P. S. Harrison

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P. S. Harrison
Born Petros Spallios
1880
Gumlek, Turkey, Ottoman Empire
Died 22 October 1966
Salonika, Greece
Occupation American journalist, publisher, critic
Nationality Greek-American
Years active 1918 — 1959

P.S. Harrison (1880 — 22 October 1966) ,[1] known popularly as Pete Harrison, founded the motion picture trade journal, Harrison's Reports, which was published weekly from 5 July 1919 until 11 August 1962. Until 1959, he was the publisher and chief reviewer.

Journal founder[edit]

In 1919, he founded Harrison's Reports. Until the 1950s, he may have been its sole writer and reviewer (except for one review in 1943; see below).

Early years[edit]

Born as Petros Spallios in Turkey of Greek ethnicity. Working as a stoker, he jumped ship in New York in 1903. In Long Beach, California, he worked as a projectionist, and managed a nickelodeon.[2] In 1918, he became a film reviewer for Motion Picture News with a column titled Harrison’s Exhibitor Reviews.

From beginning to end, Harrison's Reports did not accept film advertising, leaving Harrison free to discuss subjects other trade periodicals would not report. Often he would advise, “It is a clean picture”, meaning no subject matter relating to sex.[citation needed] From his editorials, it is clear he believed “dirty” movies were bad for the movie business. He took a strong stand against the practice that later became known as “product placement” that is, brand names appearing in movies. From the late 1940s through the early 1950s, his editorials also took on a strong anti-communist stance.[citation needed]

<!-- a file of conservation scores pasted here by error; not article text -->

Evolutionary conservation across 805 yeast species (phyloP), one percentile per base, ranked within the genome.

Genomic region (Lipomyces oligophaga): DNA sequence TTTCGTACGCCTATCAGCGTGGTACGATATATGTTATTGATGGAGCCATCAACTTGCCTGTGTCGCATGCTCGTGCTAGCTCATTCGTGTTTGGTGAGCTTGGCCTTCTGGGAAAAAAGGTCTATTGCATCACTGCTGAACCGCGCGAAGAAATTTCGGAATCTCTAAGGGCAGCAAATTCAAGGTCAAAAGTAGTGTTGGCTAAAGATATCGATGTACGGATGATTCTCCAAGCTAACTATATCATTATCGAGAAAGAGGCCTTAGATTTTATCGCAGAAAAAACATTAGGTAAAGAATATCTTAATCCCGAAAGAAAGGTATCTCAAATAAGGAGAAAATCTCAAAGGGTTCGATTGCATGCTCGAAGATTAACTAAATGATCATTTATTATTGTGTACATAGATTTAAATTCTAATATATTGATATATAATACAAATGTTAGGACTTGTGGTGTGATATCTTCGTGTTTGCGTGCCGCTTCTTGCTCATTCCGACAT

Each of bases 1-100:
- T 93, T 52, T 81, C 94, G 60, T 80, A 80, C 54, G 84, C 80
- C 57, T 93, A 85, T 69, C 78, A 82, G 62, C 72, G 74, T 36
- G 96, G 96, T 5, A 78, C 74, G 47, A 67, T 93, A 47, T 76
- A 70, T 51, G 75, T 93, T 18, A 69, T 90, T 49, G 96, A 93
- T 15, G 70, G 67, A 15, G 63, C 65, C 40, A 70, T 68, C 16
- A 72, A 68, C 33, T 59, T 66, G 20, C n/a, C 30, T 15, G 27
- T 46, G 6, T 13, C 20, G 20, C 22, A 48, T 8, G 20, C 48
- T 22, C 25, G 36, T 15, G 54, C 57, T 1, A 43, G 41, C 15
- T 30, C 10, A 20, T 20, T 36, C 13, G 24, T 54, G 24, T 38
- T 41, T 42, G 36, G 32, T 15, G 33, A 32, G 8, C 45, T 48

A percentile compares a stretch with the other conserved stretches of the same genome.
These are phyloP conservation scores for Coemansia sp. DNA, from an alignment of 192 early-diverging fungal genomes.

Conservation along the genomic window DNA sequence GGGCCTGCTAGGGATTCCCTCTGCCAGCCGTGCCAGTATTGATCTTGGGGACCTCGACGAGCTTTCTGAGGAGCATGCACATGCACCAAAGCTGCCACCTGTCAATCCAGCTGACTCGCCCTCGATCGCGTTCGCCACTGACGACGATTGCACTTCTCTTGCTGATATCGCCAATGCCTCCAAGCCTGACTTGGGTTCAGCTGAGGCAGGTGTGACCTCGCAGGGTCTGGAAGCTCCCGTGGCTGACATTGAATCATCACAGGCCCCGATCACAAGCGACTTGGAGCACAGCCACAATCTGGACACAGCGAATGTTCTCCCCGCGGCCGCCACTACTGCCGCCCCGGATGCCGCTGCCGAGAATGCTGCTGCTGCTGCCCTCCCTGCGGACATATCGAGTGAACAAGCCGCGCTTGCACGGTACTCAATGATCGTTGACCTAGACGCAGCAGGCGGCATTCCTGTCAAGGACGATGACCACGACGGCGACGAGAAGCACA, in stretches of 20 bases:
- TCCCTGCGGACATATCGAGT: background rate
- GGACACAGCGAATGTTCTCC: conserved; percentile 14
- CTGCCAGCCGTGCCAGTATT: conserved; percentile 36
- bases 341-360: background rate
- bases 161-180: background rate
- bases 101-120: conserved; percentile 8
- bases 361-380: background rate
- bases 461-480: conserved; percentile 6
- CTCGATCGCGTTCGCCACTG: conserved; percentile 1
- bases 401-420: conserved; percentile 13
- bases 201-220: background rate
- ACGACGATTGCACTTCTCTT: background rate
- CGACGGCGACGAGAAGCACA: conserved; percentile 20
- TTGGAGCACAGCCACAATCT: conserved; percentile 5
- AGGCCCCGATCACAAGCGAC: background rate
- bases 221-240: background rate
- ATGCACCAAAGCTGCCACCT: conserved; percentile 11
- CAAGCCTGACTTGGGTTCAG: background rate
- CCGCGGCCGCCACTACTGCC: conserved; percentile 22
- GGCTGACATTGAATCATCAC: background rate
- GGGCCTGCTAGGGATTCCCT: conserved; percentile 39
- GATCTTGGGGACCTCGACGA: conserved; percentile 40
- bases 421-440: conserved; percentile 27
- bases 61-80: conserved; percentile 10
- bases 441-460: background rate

In the 1950s, cable TV made its first appearance, and Harrison approved efforts by theater owners to make it illegal.[citation needed]

Sued for libel[edit]

Harrison’s editorials often discussed Will H. Hays and the Hays Office, rarely favorably. In the 31 October 1931 issue, Harrison reported that Hays Office lawyer Gabriel Hess, among others, had been indicted for criminal conspiracy in Ontario, Canada.[citation needed] The wording of Harrison's editorial was erroneous, and in the issue of 14 November 1931, Harrison printed a retraction/correction, including the text of the indictment as it related to Hess. The same editorial also stated that Hess had filed a libel suit against Harrison.[citation needed]

Libel laws of that period required virtually no proof of damage to the plaintiff. In the 28 September 1935 issue, Harrison reported that Hess had been awarded $5,200 plus costs. Harrison settled the judgment for $5,000, money he did not have, but he did have enough friends who donated or loaned him the money he needed to continue in business.[citation needed]

Brief career as screenwriter[edit]

The 13 November 1943 issue published a review of the feature film The Deerslayer, the first review in Harrison’s Reports acknowledged not to have been written by Harrison. The screenplay, adapted from the Novel by James Fenimore Cooper, was co-written by Harrison and producer E.B. Derr. It is the only known production credit for Harrison, and the only writing credit of Derr, who produced several dozen movies from 1930 to 1943 (and none afterward). That movie's review by Variety opined, "Harrison draws a complete blank as a producer-scenarist.”[3]

References[edit]

  1. ^ Obituary, Variety (2 November 1966)
  2. ^ Sanderson Vanderbilt. ”Iron Moulder to Cinema Critic”, New York Herald Tribune (10 October 1937)
  3. ^ Variety (10 November 1943)

External links[edit]